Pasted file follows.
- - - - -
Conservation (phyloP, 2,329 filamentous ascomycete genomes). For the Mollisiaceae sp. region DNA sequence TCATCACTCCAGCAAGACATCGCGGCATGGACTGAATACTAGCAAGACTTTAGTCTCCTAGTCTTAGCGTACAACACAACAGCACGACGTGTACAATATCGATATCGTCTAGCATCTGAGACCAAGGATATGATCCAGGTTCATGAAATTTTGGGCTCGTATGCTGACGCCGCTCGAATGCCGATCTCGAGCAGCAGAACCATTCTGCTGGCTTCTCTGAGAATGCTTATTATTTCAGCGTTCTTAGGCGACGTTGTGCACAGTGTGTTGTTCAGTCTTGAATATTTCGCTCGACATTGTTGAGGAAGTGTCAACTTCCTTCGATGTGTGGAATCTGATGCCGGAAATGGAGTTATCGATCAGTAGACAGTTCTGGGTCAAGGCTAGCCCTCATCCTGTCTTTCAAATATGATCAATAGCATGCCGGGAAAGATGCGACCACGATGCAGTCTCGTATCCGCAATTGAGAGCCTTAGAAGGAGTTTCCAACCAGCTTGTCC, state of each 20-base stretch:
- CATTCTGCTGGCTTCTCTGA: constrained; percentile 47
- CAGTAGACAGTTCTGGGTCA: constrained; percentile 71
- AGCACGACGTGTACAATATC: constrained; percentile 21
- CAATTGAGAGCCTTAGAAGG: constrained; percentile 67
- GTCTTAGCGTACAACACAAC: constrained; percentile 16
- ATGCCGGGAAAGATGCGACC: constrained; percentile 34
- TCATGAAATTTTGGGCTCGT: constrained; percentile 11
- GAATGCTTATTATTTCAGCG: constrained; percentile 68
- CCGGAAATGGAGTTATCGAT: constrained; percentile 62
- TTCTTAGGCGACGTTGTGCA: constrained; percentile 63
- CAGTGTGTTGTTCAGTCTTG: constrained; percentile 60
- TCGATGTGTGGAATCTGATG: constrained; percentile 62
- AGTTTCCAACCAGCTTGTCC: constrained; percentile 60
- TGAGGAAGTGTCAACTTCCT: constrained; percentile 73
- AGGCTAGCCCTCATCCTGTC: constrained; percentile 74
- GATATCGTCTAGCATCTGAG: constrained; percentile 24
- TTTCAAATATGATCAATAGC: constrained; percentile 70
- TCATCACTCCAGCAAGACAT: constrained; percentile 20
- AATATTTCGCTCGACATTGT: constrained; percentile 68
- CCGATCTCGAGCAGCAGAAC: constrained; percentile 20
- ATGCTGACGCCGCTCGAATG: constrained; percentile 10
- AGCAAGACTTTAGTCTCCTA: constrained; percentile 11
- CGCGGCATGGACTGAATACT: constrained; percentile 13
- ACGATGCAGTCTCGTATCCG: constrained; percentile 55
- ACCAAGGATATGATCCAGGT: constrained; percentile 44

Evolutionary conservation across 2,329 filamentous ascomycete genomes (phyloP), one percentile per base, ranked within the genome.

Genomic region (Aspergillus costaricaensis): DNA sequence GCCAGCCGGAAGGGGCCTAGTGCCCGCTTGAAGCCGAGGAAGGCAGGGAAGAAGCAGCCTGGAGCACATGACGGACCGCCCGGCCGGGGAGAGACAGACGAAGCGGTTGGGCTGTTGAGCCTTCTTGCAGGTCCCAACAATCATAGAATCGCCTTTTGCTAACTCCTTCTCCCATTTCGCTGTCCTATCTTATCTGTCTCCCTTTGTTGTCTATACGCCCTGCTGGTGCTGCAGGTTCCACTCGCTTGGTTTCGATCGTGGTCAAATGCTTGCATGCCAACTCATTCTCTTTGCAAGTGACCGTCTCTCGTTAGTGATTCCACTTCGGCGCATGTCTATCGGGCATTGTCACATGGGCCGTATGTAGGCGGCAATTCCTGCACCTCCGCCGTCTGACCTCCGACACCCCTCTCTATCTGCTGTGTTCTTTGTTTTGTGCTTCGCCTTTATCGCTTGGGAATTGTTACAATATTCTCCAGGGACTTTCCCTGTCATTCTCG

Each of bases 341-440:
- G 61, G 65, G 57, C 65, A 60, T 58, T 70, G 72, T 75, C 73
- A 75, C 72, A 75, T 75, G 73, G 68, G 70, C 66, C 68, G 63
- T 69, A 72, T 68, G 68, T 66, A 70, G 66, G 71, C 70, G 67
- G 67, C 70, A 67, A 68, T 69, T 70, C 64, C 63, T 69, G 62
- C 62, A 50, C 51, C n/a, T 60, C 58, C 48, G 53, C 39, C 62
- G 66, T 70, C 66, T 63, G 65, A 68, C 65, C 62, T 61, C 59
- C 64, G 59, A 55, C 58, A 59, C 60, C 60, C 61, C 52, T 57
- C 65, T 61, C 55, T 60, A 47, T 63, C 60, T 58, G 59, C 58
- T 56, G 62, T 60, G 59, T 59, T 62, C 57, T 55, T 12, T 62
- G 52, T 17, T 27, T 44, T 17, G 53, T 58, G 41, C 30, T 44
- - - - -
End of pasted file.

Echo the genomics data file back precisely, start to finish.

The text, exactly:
Conservation (phyloP, 2,329 filamentous ascomycete genomes). For the Mollisiaceae sp. region DNA sequence TCATCACTCCAGCAAGACATCGCGGCATGGACTGAATACTAGCAAGACTTTAGTCTCCTAGTCTTAGCGTACAACACAACAGCACGACGTGTACAATATCGATATCGTCTAGCATCTGAGACCAAGGATATGATCCAGGTTCATGAAATTTTGGGCTCGTATGCTGACGCCGCTCGAATGCCGATCTCGAGCAGCAGAACCATTCTGCTGGCTTCTCTGAGAATGCTTATTATTTCAGCGTTCTTAGGCGACGTTGTGCACAGTGTGTTGTTCAGTCTTGAATATTTCGCTCGACATTGTTGAGGAAGTGTCAACTTCCTTCGATGTGTGGAATCTGATGCCGGAAATGGAGTTATCGATCAGTAGACAGTTCTGGGTCAAGGCTAGCCCTCATCCTGTCTTTCAAATATGATCAATAGCATGCCGGGAAAGATGCGACCACGATGCAGTCTCGTATCCGCAATTGAGAGCCTTAGAAGGAGTTTCCAACCAGCTTGTCC, state of each 20-base stretch:
- CATTCTGCTGGCTTCTCTGA: constrained; percentile 47
- CAGTAGACAGTTCTGGGTCA: constrained; percentile 71
- AGCACGACGTGTACAATATC: constrained; percentile 21
- CAATTGAGAGCCTTAGAAGG: constrained; percentile 67
- GTCTTAGCGTACAACACAAC: constrained; percentile 16
- ATGCCGGGAAAGATGCGACC: constrained; percentile 34
- TCATGAAATTTTGGGCTCGT: constrained; percentile 11
- GAATGCTTATTATTTCAGCG: constrained; percentile 68
- CCGGAAATGGAGTTATCGAT: constrained; percentile 62
- TTCTTAGGCGACGTTGTGCA: constrained; percentile 63
- CAGTGTGTTGTTCAGTCTTG: constrained; percentile 60
- TCGATGTGTGGAATCTGATG: constrained; percentile 62
- AGTTTCCAACCAGCTTGTCC: constrained; percentile 60
- TGAGGAAGTGTCAACTTCCT: constrained; percentile 73
- AGGCTAGCCCTCATCCTGTC: constrained; percentile 74
- GATATCGTCTAGCATCTGAG: constrained; percentile 24
- TTTCAAATATGATCAATAGC: constrained; percentile 70
- TCATCACTCCAGCAAGACAT: constrained; percentile 20
- AATATTTCGCTCGACATTGT: constrained; percentile 68
- CCGATCTCGAGCAGCAGAAC: constrained; percentile 20
- ATGCTGACGCCGCTCGAATG: constrained; percentile 10
- AGCAAGACTTTAGTCTCCTA: constrained; percentile 11
- CGCGGCATGGACTGAATACT: constrained; percentile 13
- ACGATGCAGTCTCGTATCCG: constrained; percentile 55
- ACCAAGGATATGATCCAGGT: constrained; percentile 44

Evolutionary conservation across 2,329 filamentous ascomycete genomes (phyloP), one percentile per base, ranked within the genome.

Genomic region (Aspergillus costaricaensis): DNA sequence GCCAGCCGGAAGGGGCCTAGTGCCCGCTTGAAGCCGAGGAAGGCAGGGAAGAAGCAGCCTGGAGCACATGACGGACCGCCCGGCCGGGGAGAGACAGACGAAGCGGTTGGGCTGTTGAGCCTTCTTGCAGGTCCCAACAATCATAGAATCGCCTTTTGCTAACTCCTTCTCCCATTTCGCTGTCCTATCTTATCTGTCTCCCTTTGTTGTCTATACGCCCTGCTGGTGCTGCAGGTTCCACTCGCTTGGTTTCGATCGTGGTCAAATGCTTGCATGCCAACTCATTCTCTTTGCAAGTGACCGTCTCTCGTTAGTGATTCCACTTCGGCGCATGTCTATCGGGCATTGTCACATGGGCCGTATGTAGGCGGCAATTCCTGCACCTCCGCCGTCTGACCTCCGACACCCCTCTCTATCTGCTGTGTTCTTTGTTTTGTGCTTCGCCTTTATCGCTTGGGAATTGTTACAATATTCTCCAGGGACTTTCCCTGTCATTCTCG

Each of bases 341-440:
- G 61, G 65, G 57, C 65, A 60, T 58, T 70, G 72, T 75, C 73
- A 75, C 72, A 75, T 75, G 73, G 68, G 70, C 66, C 68, G 63
- T 69, A 72, T 68, G 68, T 66, A 70, G 66, G 71, C 70, G 67
- G 67, C 70, A 67, A 68, T 69, T 70, C 64, C 63, T 69, G 62
- C 62, A 50, C 51, C n/a, T 60, C 58, C 48, G 53, C 39, C 62
- G 66, T 70, C 66, T 63, G 65, A 68, C 65, C 62, T 61, C 59
- C 64, G 59, A 55, C 58, A 59, C 60, C 60, C 61, C 52, T 57
- C 65, T 61, C 55, T 60, A 47, T 63, C 60, T 58, G 59, C 58
- T 56, G 62, T 60, G 59, T 59, T 62, C 57, T 55, T 12, T 62
- G 52, T 17, T 27, T 44, T 17, G 53, T 58, G 41, C 30, T 44